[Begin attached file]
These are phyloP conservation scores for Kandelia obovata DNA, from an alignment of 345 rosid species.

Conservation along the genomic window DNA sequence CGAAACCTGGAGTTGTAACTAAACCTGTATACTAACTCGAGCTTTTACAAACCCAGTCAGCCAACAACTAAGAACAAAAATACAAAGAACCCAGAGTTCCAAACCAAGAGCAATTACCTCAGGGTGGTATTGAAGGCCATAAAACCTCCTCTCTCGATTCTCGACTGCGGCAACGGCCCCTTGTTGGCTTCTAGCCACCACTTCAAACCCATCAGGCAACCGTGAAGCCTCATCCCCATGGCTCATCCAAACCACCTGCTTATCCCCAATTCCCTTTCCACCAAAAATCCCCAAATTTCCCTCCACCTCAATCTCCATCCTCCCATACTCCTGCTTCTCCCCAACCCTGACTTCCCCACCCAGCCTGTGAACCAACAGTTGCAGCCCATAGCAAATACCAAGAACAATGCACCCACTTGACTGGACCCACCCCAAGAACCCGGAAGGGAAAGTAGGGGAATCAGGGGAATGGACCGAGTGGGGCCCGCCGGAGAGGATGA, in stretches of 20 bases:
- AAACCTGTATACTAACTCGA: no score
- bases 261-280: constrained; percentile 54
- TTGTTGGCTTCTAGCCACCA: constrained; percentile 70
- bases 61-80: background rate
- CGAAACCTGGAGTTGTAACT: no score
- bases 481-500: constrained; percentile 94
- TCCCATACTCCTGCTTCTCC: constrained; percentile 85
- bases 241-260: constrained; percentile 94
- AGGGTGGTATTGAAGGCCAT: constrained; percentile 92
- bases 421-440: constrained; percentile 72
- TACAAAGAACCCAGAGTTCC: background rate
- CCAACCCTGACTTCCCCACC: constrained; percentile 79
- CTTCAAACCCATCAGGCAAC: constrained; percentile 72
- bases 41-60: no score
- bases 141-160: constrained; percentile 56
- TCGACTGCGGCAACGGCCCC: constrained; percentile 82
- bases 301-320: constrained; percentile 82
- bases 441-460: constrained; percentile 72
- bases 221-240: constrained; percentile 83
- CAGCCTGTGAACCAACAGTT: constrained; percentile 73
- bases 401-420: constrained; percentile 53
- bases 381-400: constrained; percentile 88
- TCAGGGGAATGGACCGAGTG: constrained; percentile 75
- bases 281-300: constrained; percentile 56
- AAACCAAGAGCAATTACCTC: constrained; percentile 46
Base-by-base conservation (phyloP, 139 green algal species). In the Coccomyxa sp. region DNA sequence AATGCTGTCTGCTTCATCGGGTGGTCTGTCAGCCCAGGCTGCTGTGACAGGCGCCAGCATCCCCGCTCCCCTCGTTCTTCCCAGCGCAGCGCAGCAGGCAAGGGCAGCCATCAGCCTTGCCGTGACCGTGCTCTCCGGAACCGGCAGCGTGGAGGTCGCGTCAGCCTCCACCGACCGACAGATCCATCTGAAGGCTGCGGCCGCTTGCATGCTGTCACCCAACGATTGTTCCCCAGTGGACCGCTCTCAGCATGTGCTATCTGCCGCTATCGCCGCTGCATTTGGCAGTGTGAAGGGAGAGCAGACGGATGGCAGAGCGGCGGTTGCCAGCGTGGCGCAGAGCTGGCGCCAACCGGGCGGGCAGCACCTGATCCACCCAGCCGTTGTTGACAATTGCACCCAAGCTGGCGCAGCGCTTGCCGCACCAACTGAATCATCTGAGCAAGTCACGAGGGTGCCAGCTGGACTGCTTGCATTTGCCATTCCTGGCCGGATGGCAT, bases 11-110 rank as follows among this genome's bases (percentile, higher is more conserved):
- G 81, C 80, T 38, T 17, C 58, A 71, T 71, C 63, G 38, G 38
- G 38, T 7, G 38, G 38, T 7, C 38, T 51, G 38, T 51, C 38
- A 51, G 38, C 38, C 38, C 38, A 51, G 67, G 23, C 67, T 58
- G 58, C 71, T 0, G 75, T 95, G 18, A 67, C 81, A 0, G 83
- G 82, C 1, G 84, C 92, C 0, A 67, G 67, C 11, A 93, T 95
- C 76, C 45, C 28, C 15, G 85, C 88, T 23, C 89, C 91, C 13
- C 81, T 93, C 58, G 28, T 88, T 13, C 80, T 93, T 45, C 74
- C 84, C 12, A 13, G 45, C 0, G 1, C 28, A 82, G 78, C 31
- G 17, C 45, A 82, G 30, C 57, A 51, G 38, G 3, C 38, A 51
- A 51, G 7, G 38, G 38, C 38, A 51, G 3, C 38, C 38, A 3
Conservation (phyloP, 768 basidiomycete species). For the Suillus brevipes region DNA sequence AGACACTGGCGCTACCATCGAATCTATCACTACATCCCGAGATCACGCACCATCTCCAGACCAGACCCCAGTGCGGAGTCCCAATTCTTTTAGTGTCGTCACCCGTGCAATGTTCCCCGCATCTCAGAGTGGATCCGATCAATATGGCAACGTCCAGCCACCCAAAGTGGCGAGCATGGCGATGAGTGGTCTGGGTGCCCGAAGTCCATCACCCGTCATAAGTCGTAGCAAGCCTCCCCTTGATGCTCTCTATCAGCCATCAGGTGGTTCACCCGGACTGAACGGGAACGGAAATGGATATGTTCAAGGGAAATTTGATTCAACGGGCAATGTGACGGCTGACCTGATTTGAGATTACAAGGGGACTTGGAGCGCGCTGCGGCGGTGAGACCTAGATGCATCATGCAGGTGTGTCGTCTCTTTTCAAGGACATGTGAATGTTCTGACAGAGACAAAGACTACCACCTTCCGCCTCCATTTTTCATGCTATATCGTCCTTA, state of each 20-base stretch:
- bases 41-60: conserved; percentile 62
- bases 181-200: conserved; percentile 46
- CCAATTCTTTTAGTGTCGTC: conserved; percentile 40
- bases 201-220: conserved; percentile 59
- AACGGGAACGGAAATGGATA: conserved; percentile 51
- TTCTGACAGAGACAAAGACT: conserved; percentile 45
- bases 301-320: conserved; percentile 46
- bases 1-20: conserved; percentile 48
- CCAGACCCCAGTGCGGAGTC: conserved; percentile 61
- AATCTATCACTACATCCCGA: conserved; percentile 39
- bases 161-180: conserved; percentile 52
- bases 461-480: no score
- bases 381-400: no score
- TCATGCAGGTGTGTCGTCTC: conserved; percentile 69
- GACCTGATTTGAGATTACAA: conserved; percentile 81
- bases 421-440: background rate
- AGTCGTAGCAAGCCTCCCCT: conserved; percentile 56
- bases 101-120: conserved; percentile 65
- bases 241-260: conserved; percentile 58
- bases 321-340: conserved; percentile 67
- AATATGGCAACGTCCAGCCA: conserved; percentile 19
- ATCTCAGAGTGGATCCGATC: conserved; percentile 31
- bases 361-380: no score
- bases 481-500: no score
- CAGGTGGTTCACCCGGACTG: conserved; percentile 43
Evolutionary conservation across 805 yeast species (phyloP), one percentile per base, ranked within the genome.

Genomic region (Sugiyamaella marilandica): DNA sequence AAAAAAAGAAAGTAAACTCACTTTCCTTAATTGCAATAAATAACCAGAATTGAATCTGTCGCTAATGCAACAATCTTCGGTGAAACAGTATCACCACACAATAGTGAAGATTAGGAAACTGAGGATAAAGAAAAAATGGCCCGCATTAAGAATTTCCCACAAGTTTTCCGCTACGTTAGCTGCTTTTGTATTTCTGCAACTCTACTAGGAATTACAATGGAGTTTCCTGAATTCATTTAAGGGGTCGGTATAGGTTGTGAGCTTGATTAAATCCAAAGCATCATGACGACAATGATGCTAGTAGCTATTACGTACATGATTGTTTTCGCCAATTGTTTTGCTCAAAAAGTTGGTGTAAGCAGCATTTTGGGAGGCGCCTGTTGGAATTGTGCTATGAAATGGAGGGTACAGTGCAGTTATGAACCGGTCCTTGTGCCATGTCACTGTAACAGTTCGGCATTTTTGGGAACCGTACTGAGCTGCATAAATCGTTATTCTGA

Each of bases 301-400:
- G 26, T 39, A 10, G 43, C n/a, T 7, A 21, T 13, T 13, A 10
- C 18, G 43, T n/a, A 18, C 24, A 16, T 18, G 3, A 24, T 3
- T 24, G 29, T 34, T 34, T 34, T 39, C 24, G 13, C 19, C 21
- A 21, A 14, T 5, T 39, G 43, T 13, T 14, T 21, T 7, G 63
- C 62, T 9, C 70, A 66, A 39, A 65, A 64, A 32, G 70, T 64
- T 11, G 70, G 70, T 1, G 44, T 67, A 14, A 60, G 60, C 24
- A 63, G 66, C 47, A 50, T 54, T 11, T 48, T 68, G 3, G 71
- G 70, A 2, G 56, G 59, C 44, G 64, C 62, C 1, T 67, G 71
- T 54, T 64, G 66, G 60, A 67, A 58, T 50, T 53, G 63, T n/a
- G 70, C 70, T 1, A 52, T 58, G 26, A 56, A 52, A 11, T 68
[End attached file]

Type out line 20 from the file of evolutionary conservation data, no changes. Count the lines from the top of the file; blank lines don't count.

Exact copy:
- bases 441-460: constrained; percentile 72